Course Notes, 8/10/2020

IMG_1833.jpgHeading into what is officially called the “Dog Days” of summer, the golf course continues to look and play extremely well.  We as a staff have had quite a busy season so far, and I could not be more proud of their efforts this year and the product they have produced for you to enjoy. Throughout the next couple months most of them will be leaving us for the season and will be missed until they return in April 2021. So a huge “Thank You/Muchas Gracias” to Adam, Steve, Greg, Ron, Bob, Paul, Harold, Larry, Caity, Jeff, Migler, Andonis, Yony, Keenan, and Joe for all your hard work and dedication to Elcona this year!IMG_3283

Other notes and information from around the golf course:

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Cart parked well within 30 feet of 2 green
  • With the current state of our world, rounds and golf course activity has been much higher this year, and it is awesome to see all of you enjoy your golf course this year.  It has also become quite noticeable lately the effects of golf cart usage and traffic in the rough, especially around greens and tees.  Carts continue to be observed parking way to close to green and tee surfaces, which greatly impacts the playability and health of those areas when they continually get exposed to the tire traffic of a golf cart.  Per the Elcona Membership rule book and the Golf/Greens Committee, I would like to remind everyone that golf carts are to be parked no closer than 30 feet of a green or 15 feet from a tee, except when a path is available.  30 feet is about 10 normal paces.  Thank you for your cooperation in this matter and remember to RESPECT the golf course:

Repair your ball mark and one other.

Every divot should be replaced when possible.

Sand should be thoroughly raked each time you are in a bunker.

Please park your cart 30 feet from greens and tees to help keep the    surround turf more playable.

Enter and exit bunkers from the flat back side.

Care and think about the members playing behind you.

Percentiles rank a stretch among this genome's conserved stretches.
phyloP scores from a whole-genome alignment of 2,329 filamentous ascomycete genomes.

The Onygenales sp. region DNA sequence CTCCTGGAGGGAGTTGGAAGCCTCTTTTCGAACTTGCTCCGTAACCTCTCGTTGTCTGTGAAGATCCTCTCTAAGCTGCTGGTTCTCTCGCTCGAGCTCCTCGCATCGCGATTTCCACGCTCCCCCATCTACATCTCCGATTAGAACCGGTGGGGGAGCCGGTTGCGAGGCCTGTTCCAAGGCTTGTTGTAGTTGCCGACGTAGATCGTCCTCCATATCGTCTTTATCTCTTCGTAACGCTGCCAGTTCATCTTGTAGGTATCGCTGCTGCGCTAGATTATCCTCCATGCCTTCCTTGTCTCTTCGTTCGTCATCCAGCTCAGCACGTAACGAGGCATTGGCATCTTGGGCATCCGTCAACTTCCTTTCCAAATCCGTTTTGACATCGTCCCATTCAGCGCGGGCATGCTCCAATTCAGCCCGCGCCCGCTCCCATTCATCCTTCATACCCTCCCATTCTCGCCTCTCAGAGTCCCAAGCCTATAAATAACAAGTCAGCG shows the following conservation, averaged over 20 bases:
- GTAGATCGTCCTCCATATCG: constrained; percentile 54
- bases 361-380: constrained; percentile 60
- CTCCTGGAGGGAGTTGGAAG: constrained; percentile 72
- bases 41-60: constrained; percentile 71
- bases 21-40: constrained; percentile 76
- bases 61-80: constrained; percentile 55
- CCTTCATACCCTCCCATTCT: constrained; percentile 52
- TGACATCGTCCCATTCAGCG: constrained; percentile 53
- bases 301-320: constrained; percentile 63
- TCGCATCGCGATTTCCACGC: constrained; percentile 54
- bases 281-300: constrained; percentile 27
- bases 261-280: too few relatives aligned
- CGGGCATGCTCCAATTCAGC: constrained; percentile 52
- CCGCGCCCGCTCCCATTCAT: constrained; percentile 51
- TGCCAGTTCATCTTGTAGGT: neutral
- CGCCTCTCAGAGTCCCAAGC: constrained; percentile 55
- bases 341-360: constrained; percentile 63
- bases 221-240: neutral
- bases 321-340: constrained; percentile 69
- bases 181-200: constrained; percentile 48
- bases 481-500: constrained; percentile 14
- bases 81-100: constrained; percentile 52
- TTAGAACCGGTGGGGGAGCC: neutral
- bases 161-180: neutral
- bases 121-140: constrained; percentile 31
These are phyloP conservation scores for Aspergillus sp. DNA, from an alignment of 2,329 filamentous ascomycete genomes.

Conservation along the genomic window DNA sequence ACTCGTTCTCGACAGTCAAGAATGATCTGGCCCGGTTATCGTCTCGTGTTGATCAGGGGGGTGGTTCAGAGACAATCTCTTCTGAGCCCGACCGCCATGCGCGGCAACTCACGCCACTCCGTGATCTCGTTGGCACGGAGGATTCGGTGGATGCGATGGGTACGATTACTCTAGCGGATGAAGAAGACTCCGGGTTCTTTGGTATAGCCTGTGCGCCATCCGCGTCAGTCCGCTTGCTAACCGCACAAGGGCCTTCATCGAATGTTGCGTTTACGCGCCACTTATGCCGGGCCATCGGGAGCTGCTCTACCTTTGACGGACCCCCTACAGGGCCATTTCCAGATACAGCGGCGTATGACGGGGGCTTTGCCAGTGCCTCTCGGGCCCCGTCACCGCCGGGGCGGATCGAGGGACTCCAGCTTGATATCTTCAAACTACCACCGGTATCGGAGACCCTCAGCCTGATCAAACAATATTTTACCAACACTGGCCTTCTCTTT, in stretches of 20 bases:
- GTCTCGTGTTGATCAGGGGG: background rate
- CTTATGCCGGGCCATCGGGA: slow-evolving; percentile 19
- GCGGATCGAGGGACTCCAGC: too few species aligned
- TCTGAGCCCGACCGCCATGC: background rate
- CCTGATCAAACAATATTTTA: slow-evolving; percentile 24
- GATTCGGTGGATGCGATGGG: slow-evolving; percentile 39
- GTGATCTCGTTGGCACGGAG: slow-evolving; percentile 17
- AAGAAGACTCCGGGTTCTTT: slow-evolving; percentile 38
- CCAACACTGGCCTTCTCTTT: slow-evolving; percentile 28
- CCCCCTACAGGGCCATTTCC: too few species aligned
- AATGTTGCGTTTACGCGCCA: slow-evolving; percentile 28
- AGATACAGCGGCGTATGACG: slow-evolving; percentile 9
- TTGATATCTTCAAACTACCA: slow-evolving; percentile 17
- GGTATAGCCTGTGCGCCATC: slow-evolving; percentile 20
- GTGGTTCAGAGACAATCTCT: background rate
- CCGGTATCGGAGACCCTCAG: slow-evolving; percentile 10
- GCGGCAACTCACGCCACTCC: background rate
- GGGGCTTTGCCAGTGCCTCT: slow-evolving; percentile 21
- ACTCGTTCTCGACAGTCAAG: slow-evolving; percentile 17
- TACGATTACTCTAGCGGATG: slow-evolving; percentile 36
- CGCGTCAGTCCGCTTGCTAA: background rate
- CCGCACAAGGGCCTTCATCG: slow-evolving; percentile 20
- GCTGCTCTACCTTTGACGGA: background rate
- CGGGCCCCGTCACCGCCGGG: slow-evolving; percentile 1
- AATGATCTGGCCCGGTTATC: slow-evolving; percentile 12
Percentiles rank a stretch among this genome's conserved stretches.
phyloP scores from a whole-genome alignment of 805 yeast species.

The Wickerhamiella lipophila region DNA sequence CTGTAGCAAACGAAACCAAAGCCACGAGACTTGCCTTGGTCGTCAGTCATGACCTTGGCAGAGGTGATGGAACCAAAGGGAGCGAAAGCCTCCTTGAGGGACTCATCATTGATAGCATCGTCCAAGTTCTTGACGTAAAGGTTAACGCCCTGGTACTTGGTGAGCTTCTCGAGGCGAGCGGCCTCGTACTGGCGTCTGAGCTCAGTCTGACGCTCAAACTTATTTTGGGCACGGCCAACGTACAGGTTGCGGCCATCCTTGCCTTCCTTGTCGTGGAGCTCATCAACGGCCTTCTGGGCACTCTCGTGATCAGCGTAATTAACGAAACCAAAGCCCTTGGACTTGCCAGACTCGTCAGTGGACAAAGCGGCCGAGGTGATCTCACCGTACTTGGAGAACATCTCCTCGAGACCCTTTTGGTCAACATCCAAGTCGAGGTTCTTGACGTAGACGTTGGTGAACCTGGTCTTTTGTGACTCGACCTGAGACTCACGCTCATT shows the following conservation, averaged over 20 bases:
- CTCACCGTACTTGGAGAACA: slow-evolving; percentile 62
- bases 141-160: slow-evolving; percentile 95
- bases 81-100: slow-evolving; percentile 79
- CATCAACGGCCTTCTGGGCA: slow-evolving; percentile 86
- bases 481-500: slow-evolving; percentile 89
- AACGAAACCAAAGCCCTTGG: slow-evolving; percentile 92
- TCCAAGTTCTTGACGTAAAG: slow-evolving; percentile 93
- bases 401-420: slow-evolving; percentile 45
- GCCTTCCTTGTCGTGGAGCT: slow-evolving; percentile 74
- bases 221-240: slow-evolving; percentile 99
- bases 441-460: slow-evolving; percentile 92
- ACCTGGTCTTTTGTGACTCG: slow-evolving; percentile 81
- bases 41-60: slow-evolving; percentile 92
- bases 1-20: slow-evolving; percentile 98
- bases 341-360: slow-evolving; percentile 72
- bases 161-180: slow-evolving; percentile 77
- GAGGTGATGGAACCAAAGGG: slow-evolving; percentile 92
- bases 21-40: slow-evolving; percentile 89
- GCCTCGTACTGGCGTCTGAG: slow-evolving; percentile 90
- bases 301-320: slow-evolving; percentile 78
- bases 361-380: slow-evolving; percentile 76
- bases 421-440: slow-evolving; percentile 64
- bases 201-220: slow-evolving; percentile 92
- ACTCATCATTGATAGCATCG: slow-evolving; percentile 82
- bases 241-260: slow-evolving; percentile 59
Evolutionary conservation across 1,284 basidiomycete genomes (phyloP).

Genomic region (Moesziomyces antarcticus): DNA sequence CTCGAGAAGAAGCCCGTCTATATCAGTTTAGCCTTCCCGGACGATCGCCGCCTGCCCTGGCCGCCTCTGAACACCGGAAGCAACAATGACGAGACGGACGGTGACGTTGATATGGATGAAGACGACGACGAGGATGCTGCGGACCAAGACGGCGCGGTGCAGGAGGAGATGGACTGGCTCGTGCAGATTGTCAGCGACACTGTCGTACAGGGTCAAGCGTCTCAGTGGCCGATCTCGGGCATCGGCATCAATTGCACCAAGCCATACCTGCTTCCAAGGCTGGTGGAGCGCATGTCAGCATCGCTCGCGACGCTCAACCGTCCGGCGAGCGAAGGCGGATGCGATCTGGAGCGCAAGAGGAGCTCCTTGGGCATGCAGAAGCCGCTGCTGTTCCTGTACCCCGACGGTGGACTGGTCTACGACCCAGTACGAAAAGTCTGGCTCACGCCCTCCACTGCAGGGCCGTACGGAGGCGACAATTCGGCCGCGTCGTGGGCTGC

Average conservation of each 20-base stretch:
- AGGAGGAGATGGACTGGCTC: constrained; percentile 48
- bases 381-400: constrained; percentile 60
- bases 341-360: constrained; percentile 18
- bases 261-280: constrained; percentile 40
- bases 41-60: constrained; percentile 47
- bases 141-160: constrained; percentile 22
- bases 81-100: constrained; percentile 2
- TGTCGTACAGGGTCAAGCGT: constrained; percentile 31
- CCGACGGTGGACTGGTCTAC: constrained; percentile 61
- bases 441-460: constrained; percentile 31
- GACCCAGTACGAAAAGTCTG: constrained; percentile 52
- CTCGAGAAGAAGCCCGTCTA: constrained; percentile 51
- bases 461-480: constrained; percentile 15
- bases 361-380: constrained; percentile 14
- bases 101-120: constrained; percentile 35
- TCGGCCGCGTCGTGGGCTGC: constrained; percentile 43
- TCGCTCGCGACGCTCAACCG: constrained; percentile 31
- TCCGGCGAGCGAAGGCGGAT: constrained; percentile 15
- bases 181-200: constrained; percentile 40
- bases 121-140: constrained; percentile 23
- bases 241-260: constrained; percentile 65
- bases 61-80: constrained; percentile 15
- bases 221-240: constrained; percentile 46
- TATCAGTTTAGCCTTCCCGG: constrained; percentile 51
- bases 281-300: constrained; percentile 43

Together this will make a HUGE difference!

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New wire ran behind 15 green
  • We have had our share of electrical issues with the pond pumps on holes 3 and 15.  We have these issues resolved, and will treat those ponds this week to clean up the excess duckweed and algae that developed as a result of no water movement.
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Billbug damage, hole 12
  • Some insect damage has been observed in the rough surrounding 6 and 12 green.  These areas have received one treatment insecticide to eliminate the grubs that are eating the roots of this turf, and a second application may be necessary.    It will be overseeded later this month.

 

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Below ground view of a sprinkler.  The black component is the decoder.  
  • Many of you also have asked why I am continually digging up sprinklers.  While I do actually enjoy digging our beautiful sandy soil as a workout, most of the time it is to replace a decoder that has failed.  A decoder is like a mail box for the irrigation system.  Each of the over 1200 sprinklers on the property has a unique 5 digit address that is programmed into both a computer in my office and each decoder in the field.  When I want to run a sprinkler, the computer sends a 24 volt signal through the miles of wire below ground to find the specific sprinkler’s 5 digit address and turn it on.  The computer does the same to turn the sprinkler off.
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Tree roots creating issues with a decoder connection

So why are these failing?  There are a few reasons why.  Our beautiful sandy soil can be difficult to make/keep a firm grounding connection, and can create a short in the system.  Lightning strikes can reek havoc on the electrical components, sending surges through the system.  I have also observed tree roots and ant colonies push open the grease packs that protect the wire connections, exposing the wires to drainage from rain and normal soil moisture that can cause a short.  As these issues are found, we repair them as soon as possible to prevent further damage to the components.

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  • With this spring and early summer’s heavier rainfall, crabgrass pressure has been through the roof and a challenge this season. We have spot sprayed the crabgrass that emerged in a few areas on the fairways and rough with great results. The bronzing of the fairway turf surrounding the crabgrass will grow out within a couple of weeks.